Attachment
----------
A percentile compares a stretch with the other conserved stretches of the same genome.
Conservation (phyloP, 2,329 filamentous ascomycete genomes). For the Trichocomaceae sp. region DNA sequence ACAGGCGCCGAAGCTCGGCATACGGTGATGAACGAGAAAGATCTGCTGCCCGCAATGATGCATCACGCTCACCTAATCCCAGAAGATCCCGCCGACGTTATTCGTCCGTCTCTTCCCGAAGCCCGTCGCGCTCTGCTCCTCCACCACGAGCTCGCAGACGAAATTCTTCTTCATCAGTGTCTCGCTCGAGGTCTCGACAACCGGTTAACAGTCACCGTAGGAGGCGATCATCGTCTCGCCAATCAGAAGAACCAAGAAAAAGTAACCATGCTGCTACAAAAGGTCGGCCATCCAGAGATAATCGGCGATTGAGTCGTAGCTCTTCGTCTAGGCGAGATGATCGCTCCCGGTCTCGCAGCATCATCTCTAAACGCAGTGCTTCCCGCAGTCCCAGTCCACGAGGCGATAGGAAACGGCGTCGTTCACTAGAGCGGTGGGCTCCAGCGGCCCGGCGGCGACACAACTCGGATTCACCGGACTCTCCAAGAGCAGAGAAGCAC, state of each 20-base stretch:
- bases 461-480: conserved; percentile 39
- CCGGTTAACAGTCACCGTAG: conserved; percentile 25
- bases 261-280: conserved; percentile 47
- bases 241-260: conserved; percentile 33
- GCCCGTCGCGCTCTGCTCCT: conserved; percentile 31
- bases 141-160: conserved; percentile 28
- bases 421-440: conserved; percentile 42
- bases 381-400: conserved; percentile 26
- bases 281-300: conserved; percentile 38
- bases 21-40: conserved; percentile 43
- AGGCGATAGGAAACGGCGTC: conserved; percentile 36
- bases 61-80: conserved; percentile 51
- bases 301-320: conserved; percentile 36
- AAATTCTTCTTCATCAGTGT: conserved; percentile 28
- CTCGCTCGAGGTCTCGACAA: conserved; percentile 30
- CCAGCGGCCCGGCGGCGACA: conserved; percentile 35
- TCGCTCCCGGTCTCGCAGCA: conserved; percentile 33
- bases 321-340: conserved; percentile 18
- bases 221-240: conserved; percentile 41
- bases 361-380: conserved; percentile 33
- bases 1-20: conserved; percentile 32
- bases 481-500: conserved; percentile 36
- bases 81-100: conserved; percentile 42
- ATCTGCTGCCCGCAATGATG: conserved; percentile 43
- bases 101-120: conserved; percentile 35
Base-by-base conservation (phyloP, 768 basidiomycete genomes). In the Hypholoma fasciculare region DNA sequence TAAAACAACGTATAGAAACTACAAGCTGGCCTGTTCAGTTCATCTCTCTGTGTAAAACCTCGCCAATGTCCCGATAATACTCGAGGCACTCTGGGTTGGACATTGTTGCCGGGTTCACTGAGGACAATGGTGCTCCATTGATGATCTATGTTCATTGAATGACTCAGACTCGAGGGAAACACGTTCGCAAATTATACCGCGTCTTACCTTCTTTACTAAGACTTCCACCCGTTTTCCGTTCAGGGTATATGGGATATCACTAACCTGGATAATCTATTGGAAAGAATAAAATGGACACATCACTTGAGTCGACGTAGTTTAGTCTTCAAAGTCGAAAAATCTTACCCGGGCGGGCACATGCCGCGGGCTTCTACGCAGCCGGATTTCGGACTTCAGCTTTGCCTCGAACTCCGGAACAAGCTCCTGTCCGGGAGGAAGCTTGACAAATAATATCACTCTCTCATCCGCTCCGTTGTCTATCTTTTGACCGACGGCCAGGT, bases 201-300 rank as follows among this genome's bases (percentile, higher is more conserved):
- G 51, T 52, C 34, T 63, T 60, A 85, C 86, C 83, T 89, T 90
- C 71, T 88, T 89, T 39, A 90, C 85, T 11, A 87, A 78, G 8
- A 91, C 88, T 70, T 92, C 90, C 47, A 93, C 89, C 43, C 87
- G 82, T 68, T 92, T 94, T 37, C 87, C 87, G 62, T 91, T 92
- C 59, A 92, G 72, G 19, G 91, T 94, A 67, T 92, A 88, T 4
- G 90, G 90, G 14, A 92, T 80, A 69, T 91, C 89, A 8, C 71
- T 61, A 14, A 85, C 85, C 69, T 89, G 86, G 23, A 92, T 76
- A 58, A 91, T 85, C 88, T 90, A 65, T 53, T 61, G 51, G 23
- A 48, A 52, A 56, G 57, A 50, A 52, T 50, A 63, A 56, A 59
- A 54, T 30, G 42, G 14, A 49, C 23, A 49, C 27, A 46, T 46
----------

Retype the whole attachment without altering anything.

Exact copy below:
A percentile compares a stretch with the other conserved stretches of the same genome.
Conservation (phyloP, 2,329 filamentous ascomycete genomes). For the Trichocomaceae sp. region DNA sequence ACAGGCGCCGAAGCTCGGCATACGGTGATGAACGAGAAAGATCTGCTGCCCGCAATGATGCATCACGCTCACCTAATCCCAGAAGATCCCGCCGACGTTATTCGTCCGTCTCTTCCCGAAGCCCGTCGCGCTCTGCTCCTCCACCACGAGCTCGCAGACGAAATTCTTCTTCATCAGTGTCTCGCTCGAGGTCTCGACAACCGGTTAACAGTCACCGTAGGAGGCGATCATCGTCTCGCCAATCAGAAGAACCAAGAAAAAGTAACCATGCTGCTACAAAAGGTCGGCCATCCAGAGATAATCGGCGATTGAGTCGTAGCTCTTCGTCTAGGCGAGATGATCGCTCCCGGTCTCGCAGCATCATCTCTAAACGCAGTGCTTCCCGCAGTCCCAGTCCACGAGGCGATAGGAAACGGCGTCGTTCACTAGAGCGGTGGGCTCCAGCGGCCCGGCGGCGACACAACTCGGATTCACCGGACTCTCCAAGAGCAGAGAAGCAC, state of each 20-base stretch:
- bases 461-480: conserved; percentile 39
- CCGGTTAACAGTCACCGTAG: conserved; percentile 25
- bases 261-280: conserved; percentile 47
- bases 241-260: conserved; percentile 33
- GCCCGTCGCGCTCTGCTCCT: conserved; percentile 31
- bases 141-160: conserved; percentile 28
- bases 421-440: conserved; percentile 42
- bases 381-400: conserved; percentile 26
- bases 281-300: conserved; percentile 38
- bases 21-40: conserved; percentile 43
- AGGCGATAGGAAACGGCGTC: conserved; percentile 36
- bases 61-80: conserved; percentile 51
- bases 301-320: conserved; percentile 36
- AAATTCTTCTTCATCAGTGT: conserved; percentile 28
- CTCGCTCGAGGTCTCGACAA: conserved; percentile 30
- CCAGCGGCCCGGCGGCGACA: conserved; percentile 35
- TCGCTCCCGGTCTCGCAGCA: conserved; percentile 33
- bases 321-340: conserved; percentile 18
- bases 221-240: conserved; percentile 41
- bases 361-380: conserved; percentile 33
- bases 1-20: conserved; percentile 32
- bases 481-500: conserved; percentile 36
- bases 81-100: conserved; percentile 42
- ATCTGCTGCCCGCAATGATG: conserved; percentile 43
- bases 101-120: conserved; percentile 35
Base-by-base conservation (phyloP, 768 basidiomycete genomes). In the Hypholoma fasciculare region DNA sequence TAAAACAACGTATAGAAACTACAAGCTGGCCTGTTCAGTTCATCTCTCTGTGTAAAACCTCGCCAATGTCCCGATAATACTCGAGGCACTCTGGGTTGGACATTGTTGCCGGGTTCACTGAGGACAATGGTGCTCCATTGATGATCTATGTTCATTGAATGACTCAGACTCGAGGGAAACACGTTCGCAAATTATACCGCGTCTTACCTTCTTTACTAAGACTTCCACCCGTTTTCCGTTCAGGGTATATGGGATATCACTAACCTGGATAATCTATTGGAAAGAATAAAATGGACACATCACTTGAGTCGACGTAGTTTAGTCTTCAAAGTCGAAAAATCTTACCCGGGCGGGCACATGCCGCGGGCTTCTACGCAGCCGGATTTCGGACTTCAGCTTTGCCTCGAACTCCGGAACAAGCTCCTGTCCGGGAGGAAGCTTGACAAATAATATCACTCTCTCATCCGCTCCGTTGTCTATCTTTTGACCGACGGCCAGGT, bases 201-300 rank as follows among this genome's bases (percentile, higher is more conserved):
- G 51, T 52, C 34, T 63, T 60, A 85, C 86, C 83, T 89, T 90
- C 71, T 88, T 89, T 39, A 90, C 85, T 11, A 87, A 78, G 8
- A 91, C 88, T 70, T 92, C 90, C 47, A 93, C 89, C 43, C 87
- G 82, T 68, T 92, T 94, T 37, C 87, C 87, G 62, T 91, T 92
- C 59, A 92, G 72, G 19, G 91, T 94, A 67, T 92, A 88, T 4
- G 90, G 90, G 14, A 92, T 80, A 69, T 91, C 89, A 8, C 71
- T 61, A 14, A 85, C 85, C 69, T 89, G 86, G 23, A 92, T 76
- A 58, A 91, T 85, C 88, T 90, A 65, T 53, T 61, G 51, G 23
- A 48, A 52, A 56, G 57, A 50, A 52, T 50, A 63, A 56, A 59
- A 54, T 30, G 42, G 14, A 49, C 23, A 49, C 27, A 46, T 46